Attorneys for Bryan Stow closed their case against the Dodgers on Monday with the testimony of an accountant who estimated that the lifetime tab for Stow's medical care and lost wages could exceed $37 million.
The San Francisco Giants fan beaten on Opening Day three years ago suffered severe brain injuries and will require around-the-clock care for the rest of his life, according to testimony in the Los Angeles Superior Court trial.
Richard Barnes, a certified public accountant, said medical costs for the 45-year-old will vary depending on how long Stow lives and when he moves from his parents' home, where he now resides, to a long-term care facility where costs are higher.
On top of the medical expenses and lost wages, Stow's lawyers are seeking compensation from the team and former owner Frank McCourt for pain and suffering. They are expected to ask a jury to award Stow and his family more than $50 million.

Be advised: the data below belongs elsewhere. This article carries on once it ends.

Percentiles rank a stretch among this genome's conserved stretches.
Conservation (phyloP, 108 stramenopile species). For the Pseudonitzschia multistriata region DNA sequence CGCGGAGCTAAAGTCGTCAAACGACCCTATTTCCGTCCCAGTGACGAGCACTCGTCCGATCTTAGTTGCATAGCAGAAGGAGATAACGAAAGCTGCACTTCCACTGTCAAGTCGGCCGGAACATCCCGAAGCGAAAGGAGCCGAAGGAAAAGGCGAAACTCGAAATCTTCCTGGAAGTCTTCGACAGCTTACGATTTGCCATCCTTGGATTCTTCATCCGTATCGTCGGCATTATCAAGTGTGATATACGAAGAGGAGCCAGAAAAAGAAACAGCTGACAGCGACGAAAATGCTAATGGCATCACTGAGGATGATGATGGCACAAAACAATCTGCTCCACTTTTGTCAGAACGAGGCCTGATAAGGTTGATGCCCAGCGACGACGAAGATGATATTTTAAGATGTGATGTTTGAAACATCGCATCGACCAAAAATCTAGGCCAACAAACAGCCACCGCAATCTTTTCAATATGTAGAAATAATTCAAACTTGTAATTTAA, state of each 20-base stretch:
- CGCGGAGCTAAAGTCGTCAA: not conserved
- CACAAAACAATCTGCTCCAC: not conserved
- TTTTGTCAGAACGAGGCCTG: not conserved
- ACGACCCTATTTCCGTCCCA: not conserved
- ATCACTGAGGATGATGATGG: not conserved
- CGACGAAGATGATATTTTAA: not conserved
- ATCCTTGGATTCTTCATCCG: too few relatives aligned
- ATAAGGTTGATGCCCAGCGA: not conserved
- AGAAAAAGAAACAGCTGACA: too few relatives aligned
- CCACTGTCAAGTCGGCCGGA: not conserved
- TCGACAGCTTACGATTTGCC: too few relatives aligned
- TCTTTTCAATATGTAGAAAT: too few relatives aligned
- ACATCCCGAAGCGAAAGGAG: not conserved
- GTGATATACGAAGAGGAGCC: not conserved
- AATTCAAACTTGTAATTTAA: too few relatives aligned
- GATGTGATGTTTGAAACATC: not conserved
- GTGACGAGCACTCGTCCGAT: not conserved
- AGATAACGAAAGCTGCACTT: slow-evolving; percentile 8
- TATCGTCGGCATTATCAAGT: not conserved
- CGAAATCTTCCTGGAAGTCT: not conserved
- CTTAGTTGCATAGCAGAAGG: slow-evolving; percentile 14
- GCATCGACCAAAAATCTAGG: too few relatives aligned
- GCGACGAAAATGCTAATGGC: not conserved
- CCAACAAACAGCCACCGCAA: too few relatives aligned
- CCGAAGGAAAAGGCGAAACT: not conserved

Before Barnes' testimony, former Dodgers executive Francine Hughes testified that team officials and law enforcement agencies met at least three times to finalize a security plan for the 2011 home opener.
The security contingent at Chavez Ravine ultimately numbered more than 400, including private security guards and officers from the LAPD, the highway patrol, the FBI and other law enforcement agencies.
"That was the most security we had ever had," Hughes said.
"In the history of Dodger Stadium?" asked Dana Fox, an attorney for the team.
"In the history," Hughes said.
She added that the LAPD had 195 officers assigned outside the stadium and she expected the police would help maintain order as about 56,000 fans departed.
"They told us they would basically help clear the parking lots" and then leave, Hughes said.
Stow, a paramedic from Santa Cruz, was attacked in the parking lot by two Dodgers fans later convicted and sentenced to prison. The Dodgers and McCourt have said those men alone are to blame for Stow's injuries.